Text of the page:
Suppose that you were suffering harassment by neighbor, a co-worker, a former friend, or a business rival. After deciding that you were sick and tired of suffering this harassment, you went to the district court and filled out forms including a Complaint for Protection From Harassment and an Affidavit.
The court held a hearing and you explained to the judge exactly how you have been harassed. In particular, you demonstrated that there were, “3 or more acts of willful and malicious conduct aimed at a specific person committed with the intent to cause fear, intimidation, abuse or damage to property and that does in fact cause fear, intimidation, abuse or damage to property”. See G. L. c. 258E, § 1.
The court issued a harassment prevention order for your protection. The defendant was ordered not to abuse, harass, or contact you. Additionally, the defendant was ordered to remain away from your residence or workplace.
How long is this order good for? G. L. c. 258E, § 3 (d), states in pertinent part: “Any relief granted by the court shall not extend for a period exceeding 1 year. Every order shall, on its face, state the time and date the order is to expire and shall include the date and time that the matter will again be heard.” G. L. c. 258E, § 3 (d), first sentence.
Hopefully, the defendant has abided by the order and left you alone. But what if the plaintiff is concerned about further harassment by the defendant despite the court’s order? In that case, the plaintiff can ask the court to enter a permanent order.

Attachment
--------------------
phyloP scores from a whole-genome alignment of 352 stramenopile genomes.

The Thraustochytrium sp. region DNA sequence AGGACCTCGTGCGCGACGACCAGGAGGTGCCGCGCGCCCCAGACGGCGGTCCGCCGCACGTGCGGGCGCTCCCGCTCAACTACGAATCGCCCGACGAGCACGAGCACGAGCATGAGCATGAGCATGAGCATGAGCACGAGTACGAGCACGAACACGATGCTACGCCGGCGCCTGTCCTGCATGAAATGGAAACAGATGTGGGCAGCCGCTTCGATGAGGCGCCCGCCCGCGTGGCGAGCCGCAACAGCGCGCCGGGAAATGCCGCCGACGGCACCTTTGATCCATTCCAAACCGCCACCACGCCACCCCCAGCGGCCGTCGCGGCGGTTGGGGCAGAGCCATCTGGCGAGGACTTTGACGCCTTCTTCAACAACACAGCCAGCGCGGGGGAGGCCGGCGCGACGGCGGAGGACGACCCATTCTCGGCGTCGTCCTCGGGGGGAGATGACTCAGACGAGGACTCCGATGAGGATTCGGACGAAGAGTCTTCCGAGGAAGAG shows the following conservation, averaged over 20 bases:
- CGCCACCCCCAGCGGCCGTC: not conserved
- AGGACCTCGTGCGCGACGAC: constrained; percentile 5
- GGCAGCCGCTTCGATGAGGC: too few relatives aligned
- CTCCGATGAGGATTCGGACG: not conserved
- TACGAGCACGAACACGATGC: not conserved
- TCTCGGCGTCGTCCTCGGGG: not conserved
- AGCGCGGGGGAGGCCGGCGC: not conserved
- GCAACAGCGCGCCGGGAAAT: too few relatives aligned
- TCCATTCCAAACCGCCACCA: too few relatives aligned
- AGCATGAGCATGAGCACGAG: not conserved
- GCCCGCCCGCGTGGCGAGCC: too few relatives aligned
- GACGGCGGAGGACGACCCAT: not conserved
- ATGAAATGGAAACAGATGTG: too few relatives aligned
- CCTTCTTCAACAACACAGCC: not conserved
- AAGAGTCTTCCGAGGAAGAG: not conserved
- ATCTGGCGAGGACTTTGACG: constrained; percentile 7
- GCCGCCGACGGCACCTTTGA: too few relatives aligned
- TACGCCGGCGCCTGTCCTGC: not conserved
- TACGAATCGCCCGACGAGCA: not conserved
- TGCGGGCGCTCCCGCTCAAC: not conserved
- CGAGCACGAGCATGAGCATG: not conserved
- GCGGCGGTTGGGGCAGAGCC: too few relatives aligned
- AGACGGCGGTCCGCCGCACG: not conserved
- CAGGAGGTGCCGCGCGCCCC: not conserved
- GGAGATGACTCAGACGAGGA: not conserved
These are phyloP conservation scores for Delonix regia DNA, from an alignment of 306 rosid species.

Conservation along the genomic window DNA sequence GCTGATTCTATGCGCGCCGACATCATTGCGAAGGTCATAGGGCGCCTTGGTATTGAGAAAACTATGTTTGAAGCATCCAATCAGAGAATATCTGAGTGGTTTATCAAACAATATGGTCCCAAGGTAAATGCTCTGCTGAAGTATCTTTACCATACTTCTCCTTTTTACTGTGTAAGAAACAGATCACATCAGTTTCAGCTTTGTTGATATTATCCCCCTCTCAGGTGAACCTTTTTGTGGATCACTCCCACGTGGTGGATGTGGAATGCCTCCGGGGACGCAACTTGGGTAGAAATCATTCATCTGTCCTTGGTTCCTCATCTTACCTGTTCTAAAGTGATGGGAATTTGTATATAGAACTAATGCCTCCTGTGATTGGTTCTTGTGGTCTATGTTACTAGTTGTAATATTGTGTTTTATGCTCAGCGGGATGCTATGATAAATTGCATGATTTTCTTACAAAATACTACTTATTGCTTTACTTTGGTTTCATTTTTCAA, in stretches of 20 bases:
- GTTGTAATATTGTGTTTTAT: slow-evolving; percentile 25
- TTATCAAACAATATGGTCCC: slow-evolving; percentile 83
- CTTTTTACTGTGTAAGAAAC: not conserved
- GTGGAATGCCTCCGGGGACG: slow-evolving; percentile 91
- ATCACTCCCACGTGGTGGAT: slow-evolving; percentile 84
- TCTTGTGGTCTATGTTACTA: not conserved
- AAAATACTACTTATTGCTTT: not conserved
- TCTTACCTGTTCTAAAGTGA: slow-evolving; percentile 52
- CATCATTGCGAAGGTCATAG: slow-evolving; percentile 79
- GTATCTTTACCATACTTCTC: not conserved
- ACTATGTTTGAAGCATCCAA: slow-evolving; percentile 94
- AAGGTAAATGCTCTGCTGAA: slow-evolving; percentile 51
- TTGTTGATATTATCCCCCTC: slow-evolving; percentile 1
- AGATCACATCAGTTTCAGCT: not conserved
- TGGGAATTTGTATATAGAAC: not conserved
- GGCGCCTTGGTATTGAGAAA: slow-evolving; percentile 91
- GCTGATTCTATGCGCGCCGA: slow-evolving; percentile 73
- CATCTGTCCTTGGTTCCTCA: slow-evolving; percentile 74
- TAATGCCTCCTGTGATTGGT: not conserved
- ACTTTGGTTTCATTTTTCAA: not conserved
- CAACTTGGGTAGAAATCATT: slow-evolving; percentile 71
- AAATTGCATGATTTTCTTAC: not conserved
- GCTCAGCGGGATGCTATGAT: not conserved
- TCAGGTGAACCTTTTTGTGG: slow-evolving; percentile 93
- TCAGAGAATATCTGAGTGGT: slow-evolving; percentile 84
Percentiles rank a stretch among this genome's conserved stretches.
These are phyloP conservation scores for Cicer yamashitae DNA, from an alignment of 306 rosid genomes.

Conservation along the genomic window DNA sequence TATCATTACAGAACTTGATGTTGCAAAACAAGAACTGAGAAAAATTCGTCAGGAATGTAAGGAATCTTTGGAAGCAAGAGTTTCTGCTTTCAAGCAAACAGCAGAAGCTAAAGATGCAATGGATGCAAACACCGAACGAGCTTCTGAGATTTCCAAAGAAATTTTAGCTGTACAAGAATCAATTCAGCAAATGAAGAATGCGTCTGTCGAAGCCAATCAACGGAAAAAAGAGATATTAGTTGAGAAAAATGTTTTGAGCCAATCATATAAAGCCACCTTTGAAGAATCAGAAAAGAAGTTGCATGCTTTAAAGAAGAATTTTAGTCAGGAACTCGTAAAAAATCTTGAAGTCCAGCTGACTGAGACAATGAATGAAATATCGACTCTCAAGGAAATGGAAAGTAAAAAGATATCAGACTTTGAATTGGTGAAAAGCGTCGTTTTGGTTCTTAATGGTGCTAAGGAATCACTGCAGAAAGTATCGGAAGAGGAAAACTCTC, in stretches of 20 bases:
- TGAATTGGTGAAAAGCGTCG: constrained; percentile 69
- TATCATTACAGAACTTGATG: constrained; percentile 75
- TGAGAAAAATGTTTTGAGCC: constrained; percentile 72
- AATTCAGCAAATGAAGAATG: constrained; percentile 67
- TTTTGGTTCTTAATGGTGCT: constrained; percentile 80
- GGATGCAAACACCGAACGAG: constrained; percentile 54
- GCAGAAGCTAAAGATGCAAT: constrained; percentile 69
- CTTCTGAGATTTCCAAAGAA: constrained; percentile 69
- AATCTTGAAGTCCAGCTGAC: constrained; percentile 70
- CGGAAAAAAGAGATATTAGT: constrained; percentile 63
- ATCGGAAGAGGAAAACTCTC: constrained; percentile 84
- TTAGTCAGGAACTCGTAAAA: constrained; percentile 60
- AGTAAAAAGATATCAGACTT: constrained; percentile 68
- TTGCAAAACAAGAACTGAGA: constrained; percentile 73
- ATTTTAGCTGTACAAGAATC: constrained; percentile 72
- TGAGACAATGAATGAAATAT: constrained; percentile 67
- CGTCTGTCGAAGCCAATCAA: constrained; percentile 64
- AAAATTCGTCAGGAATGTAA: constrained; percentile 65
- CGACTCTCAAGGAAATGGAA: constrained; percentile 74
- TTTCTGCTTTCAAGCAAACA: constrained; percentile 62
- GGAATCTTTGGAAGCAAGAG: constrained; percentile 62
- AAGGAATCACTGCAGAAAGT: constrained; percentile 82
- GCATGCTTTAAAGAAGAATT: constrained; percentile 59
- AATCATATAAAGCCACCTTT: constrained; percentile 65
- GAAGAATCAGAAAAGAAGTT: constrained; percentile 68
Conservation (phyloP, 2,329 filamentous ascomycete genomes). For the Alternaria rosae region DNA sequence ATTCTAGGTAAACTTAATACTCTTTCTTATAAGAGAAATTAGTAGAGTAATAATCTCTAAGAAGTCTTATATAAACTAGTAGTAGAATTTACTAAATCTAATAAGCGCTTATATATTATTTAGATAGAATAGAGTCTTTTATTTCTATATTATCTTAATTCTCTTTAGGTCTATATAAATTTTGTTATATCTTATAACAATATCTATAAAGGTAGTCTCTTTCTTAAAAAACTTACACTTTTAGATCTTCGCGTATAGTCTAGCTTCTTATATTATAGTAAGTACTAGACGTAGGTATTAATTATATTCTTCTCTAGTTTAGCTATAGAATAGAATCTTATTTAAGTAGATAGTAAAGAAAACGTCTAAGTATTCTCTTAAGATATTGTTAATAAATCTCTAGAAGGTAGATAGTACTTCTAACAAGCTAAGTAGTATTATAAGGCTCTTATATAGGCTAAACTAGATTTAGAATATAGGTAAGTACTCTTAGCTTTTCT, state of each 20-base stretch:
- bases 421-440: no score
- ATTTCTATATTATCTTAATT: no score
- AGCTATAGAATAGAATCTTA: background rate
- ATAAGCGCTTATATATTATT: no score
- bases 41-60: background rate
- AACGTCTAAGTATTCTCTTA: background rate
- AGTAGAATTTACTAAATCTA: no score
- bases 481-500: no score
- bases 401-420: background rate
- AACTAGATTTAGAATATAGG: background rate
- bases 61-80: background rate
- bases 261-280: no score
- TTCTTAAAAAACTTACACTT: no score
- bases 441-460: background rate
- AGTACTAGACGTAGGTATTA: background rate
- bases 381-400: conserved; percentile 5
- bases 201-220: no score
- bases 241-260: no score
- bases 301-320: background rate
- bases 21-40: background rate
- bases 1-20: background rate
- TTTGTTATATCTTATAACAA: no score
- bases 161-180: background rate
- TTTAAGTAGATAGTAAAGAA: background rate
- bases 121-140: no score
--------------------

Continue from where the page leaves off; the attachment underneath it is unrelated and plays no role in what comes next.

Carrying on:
“If the plaintiff appears at the court at the date and time the order is to expire, the court shall determine whether or not to extend the order for any additional time reasonably necessary to protect the plaintiff or to enter a permanent order.” G. L. c. 258E, § 3 (d), second sentence.
“The criterion for extending a protective restraining order is a showing of continuing need for the order. . . . In the context of an HPO, the specific question to be determined by the judge is whether the plaintiff has demonstrated reasonable, continuing fear of harassment. If, so, the judge has the authority to extend the order for any additional time reasonably necessary to protect the plaintiff or to enter a permanent order.” Lanigan v. Mirsky, 84 Mass. App. Ct. 1116, Appeals Court No. 2012-P-1858, (Oct. 29, 2013).
“At a hearing to extend a protective order, a judge’s discretion is broad. She may permit the existing order to expire without renewal; she may issue a permanent order; or she may issue an order of shorter duration of ‘any additional time reasonably necessary to protect the plaintiff.’” Finn v. Flaherty, Appeals Court Nos. 2015-P-1142, 2015-P-1278 (Aug. 23, 2016).
At the extension hearing, the plaintiff should show why there is a continuing need for the order, and why the order should be made permanent. The plaintiff should seriously consider hiring a lawyer to help them make the best arguments possible. Even though parties frequently represent themselves in cases like this, it is helpful to seek the assistance of an experienced lawyer who has handled these cases before.
If someone is seeking a harassment prevention order under G. L. c. 258E, or an abuse prevention order under G. L. c. 209A, against you, or if you need help in obtaining or extending such an order, contact Robert Nislick, a Massachusetts lawyer based in Framingham, today to discuss your options. For additional insight, I also invite you to read my first two articles in this series, Harassment Prevention Orders in Massachusetts, and Free Speech, Fighting Words, True Threats, and Massachusetts Harassment Prevention Orders.